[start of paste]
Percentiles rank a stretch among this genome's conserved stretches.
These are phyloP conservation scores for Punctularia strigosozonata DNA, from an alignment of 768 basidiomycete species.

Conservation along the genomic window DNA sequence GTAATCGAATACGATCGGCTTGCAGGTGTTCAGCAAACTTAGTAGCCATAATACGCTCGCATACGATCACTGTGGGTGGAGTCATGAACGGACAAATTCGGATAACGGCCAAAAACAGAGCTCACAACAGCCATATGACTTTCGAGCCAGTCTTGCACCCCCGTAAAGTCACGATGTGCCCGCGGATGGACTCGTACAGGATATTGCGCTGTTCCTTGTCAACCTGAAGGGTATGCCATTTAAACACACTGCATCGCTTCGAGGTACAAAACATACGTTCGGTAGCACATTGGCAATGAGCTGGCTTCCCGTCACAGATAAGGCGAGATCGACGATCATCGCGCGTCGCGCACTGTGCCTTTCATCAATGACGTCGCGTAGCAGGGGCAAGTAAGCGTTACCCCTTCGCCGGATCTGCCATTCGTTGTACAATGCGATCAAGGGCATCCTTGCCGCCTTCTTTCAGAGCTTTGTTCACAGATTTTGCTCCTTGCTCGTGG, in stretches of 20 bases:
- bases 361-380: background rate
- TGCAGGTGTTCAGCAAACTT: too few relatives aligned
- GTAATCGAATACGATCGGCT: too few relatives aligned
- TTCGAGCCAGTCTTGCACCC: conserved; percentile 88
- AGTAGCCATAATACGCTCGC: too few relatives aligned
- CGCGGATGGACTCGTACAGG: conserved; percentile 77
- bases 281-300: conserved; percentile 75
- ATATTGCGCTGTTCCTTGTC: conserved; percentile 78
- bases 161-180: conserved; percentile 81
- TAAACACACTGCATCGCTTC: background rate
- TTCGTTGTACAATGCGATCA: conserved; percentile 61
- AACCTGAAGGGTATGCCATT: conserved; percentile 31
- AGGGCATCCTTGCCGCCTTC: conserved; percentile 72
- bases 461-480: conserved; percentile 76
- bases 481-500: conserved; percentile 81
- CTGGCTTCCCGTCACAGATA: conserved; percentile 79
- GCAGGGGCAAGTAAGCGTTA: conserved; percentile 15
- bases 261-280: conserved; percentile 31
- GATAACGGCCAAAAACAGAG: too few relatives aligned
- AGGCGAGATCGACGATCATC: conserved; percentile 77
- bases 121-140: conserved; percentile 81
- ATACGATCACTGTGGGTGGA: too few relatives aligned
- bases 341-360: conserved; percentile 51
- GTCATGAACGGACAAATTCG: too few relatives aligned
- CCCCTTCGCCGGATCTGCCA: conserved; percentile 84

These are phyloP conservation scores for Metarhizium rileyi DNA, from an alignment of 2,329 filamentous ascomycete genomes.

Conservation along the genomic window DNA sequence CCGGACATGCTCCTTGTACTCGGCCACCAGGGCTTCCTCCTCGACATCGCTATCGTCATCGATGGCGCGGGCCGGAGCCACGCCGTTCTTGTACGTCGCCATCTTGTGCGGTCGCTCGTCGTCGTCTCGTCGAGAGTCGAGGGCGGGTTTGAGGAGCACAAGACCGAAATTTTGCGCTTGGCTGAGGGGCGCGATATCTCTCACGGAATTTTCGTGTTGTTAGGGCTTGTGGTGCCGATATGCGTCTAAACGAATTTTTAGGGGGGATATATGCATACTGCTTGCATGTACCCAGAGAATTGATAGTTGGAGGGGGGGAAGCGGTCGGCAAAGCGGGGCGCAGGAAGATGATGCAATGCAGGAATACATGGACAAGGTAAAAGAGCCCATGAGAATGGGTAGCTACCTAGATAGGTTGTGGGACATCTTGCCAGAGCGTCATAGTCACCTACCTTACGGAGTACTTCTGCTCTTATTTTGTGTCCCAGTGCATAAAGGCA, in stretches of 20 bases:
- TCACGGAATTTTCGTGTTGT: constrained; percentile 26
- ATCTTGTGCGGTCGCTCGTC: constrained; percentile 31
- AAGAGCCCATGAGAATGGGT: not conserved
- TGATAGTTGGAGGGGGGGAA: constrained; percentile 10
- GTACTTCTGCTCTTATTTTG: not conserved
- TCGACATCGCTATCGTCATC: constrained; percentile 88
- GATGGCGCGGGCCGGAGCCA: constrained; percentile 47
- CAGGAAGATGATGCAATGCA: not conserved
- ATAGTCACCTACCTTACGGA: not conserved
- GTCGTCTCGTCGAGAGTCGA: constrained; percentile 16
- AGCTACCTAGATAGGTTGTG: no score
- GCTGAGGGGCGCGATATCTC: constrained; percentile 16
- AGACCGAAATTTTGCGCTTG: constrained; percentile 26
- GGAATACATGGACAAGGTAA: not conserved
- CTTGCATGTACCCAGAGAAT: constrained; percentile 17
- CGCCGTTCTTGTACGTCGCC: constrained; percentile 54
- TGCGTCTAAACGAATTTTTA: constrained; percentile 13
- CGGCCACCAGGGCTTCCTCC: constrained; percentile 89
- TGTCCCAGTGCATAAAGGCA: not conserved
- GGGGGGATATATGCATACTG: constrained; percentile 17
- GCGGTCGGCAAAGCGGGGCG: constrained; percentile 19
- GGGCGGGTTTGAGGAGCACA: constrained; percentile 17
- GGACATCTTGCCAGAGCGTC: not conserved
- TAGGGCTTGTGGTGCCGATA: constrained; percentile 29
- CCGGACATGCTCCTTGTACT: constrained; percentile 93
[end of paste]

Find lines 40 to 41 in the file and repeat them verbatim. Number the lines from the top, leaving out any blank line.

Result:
- GTCGTCTCGTCGAGAGTCGA: constrained; percentile 16
- AGCTACCTAGATAGGTTGTG: no score